Through it all, the state is trying to create a critical mass, said Pradeep Haldar, the vice president of entrepreneurship, innovation and clean energy programs at the nanoscience college.
"We're fostering the entire upstate region to be tech-friendly," Haldar said.
Alain Kaloyeros, the chief executive officer of the nanoscience college, said: "These companies will serve as the foundation of what's going to be the innovation economy in Buffalo."
There is no guarantee it will work. George Palumbo, a Canisius College economist, said creating an entirely new industry in a region involves immense challenges. If it were easy, he said, governments across the country would be doing it.
But the effort got a big boost last month when Silevo agreed to be acquired by SolarCity, a leading solar power system installer backed by billionaire Elon Musk. Immediately, SolarCity executives said they planned to make the Buffalo factory five times bigger than Silevo intended, boosting its annual capacity to one gigawatt of solar panels, up from the 200 megawatts in Silevo's original plan.
"It's a huge validation of their technology," said Shyam Mehta, a solar industry analyst at GTM Research.
Going forward, the region will have to build up a chain of suppliers for the solar panel factory -- something that industry experts think has a better chance of happening because of the scale of SolarCity's plans. The region will have to grapple with the challenges of training workers, many of whom have experience in traditional manufacturing but lack any familiarity with the production of solar panels. And it will be done without a gradual buildup, starting with one of the biggest solar panel factories in the world, Mehta said.
David Strungis, a Moody's Investor Service analyst, said the state's approach is untested and noted that the clean technology industry can be especially volatile as new technologies are developed, supplanting older systems, and regulations change, which potentially could reduce incentives for one sector of the clean energy market and benefit another.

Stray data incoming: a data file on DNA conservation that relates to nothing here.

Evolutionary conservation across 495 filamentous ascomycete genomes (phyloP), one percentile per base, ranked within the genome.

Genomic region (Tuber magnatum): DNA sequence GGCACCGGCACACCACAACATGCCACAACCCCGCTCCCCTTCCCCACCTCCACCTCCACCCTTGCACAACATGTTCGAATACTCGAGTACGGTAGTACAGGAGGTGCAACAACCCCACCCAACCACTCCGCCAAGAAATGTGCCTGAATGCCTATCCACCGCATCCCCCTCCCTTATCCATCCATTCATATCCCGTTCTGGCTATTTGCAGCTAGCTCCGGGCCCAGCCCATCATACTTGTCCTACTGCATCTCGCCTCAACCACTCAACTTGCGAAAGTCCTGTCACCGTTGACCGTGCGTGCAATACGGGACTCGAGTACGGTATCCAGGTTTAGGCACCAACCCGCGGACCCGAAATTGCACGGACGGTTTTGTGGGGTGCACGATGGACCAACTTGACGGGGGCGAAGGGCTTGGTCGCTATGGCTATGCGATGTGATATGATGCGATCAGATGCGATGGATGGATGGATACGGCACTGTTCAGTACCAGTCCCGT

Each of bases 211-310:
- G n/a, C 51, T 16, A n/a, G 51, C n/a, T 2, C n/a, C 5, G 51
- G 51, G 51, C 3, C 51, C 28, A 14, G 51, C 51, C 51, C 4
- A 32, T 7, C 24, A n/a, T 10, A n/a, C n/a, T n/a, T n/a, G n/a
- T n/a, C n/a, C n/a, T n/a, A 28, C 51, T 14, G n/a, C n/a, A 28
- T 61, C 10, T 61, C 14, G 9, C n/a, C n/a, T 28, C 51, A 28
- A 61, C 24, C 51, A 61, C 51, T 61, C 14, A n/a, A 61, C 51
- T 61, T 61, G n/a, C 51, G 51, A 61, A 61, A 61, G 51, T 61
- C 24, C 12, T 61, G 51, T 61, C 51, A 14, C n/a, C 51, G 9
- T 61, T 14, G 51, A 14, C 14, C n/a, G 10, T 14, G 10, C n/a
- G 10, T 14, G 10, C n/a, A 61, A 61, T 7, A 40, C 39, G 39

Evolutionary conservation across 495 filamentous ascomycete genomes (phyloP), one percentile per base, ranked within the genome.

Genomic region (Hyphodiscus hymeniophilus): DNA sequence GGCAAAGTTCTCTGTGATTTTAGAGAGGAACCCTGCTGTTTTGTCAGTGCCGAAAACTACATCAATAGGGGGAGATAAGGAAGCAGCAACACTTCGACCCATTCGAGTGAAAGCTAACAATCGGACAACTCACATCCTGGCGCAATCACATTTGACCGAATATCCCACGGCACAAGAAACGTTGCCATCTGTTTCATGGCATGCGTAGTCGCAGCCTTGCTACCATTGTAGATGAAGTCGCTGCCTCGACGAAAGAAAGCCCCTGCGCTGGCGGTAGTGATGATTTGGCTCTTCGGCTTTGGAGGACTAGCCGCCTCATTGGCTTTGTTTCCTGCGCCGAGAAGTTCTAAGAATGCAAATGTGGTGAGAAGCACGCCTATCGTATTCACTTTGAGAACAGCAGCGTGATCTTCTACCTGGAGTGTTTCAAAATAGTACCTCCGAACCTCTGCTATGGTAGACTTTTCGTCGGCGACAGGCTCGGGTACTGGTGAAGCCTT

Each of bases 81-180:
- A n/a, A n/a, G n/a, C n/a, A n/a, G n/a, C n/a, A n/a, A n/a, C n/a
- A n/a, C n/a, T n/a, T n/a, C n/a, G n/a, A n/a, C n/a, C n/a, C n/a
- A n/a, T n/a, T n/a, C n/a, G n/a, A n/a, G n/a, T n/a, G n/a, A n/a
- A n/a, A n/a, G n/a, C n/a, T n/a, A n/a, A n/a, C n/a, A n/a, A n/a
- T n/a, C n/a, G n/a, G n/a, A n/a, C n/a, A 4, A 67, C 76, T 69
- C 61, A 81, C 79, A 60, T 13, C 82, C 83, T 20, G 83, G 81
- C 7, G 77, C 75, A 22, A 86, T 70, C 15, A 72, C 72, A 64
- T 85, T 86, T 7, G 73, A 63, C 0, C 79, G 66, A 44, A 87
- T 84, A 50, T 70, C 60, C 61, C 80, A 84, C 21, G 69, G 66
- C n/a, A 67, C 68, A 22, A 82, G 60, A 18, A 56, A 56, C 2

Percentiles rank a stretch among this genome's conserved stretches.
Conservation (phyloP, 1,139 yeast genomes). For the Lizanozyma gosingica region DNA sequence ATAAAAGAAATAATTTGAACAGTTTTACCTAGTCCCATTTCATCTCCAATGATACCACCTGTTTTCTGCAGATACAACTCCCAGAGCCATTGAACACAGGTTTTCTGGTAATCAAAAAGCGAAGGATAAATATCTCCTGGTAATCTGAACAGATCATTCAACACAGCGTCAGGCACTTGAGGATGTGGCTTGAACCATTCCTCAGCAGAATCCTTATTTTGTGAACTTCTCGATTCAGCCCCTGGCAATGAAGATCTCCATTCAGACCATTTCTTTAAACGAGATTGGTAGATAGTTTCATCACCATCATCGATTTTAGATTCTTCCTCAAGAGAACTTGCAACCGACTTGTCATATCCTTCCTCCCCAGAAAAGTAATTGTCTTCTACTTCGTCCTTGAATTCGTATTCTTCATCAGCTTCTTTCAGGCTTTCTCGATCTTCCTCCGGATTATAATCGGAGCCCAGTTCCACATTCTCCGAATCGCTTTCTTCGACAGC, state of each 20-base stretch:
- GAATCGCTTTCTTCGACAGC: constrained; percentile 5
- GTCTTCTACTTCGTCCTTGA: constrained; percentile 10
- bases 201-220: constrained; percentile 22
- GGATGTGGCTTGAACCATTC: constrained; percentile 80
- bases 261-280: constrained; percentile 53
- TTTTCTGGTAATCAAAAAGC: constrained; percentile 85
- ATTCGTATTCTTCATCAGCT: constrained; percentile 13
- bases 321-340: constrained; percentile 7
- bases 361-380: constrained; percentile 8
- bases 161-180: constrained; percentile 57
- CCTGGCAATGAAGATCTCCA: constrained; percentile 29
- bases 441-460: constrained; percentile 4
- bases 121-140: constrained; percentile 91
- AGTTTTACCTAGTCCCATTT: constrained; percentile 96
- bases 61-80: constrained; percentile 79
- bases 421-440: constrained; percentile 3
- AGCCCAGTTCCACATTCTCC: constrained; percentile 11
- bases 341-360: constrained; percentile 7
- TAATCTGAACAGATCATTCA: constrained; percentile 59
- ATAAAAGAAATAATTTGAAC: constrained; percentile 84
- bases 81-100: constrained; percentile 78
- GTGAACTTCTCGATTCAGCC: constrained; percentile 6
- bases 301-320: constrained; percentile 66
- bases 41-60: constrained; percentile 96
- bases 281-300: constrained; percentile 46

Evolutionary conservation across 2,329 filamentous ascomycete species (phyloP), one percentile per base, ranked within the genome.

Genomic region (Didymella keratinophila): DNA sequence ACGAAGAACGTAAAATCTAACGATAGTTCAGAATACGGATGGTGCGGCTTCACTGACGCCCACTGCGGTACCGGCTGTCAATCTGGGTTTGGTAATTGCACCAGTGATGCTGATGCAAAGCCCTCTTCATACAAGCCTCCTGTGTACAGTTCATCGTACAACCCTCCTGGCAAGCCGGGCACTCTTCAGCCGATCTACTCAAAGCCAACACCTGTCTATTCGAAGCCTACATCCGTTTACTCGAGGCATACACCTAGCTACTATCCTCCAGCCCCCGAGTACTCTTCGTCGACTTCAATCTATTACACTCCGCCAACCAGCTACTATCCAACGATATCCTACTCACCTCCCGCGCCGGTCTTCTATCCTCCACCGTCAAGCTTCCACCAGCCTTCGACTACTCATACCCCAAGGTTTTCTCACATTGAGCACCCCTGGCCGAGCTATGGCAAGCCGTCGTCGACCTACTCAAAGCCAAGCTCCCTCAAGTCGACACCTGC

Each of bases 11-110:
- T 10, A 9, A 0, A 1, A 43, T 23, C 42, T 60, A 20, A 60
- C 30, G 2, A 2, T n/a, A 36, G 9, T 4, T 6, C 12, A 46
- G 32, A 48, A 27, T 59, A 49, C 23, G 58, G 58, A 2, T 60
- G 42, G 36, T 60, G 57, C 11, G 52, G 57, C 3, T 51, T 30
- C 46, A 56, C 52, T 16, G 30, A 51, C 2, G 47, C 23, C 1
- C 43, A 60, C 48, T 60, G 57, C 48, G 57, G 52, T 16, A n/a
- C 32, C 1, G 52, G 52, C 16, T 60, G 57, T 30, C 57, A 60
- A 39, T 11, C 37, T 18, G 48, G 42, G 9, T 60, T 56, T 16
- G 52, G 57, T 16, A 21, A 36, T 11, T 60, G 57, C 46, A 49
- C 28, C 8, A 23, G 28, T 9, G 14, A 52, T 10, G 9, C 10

"This project's ability to spur future development is dependent, in part, on the continued growth of the clean technology industry," he said in a report.
But John Slenker, the state Labor Department's regional economist in Buffalo, thinks the RiverBend complex, once it opens next year and as it grows to include other companies, could turn into a powerful magnet for engineers and workers with the technical skills needed to operate the sophisticated equipment used by Soraa, Silevo and other potential tenants.
'The right approach'
Making solar panels and LED lights involves sophisticated manufacturing techniques similar to those used to make computer chips. Soraa's California production facility, for instance, includes several clean rooms, staffed by workers who must be covered from head to toe in special clothing, commonly called bunny suits, designed to keep dust, dirt and other tiny particles of debris from its manufacturing space.
Much of the equipment in RiverBend will be similar to the machinery used to make computer chips. The companies use technology that applies a microscopic coating of whatever element is needed. This process is used in numerous forms of advanced manufacturing, and therefore would be valuable to a variety of companies if Soraa or Silevo did not work out.
"What we liked about Silevo and Soraa is that they have the right manufacturing approach," Kaloyeros said. "Those are two of the first to use the same manufacturing protocols that are used in the computer chip and the semiconductor industry, with clean rooms and the exact same tools and the same protocols to ensure reliability and to ensure yields."
Silevo's factory in China, located about 1 1/2 hours from Shanghai, encountered production problems when it opened because of the high levels of air pollution there, forcing the company to bring in additional equipment to improve the air quality within its new plant.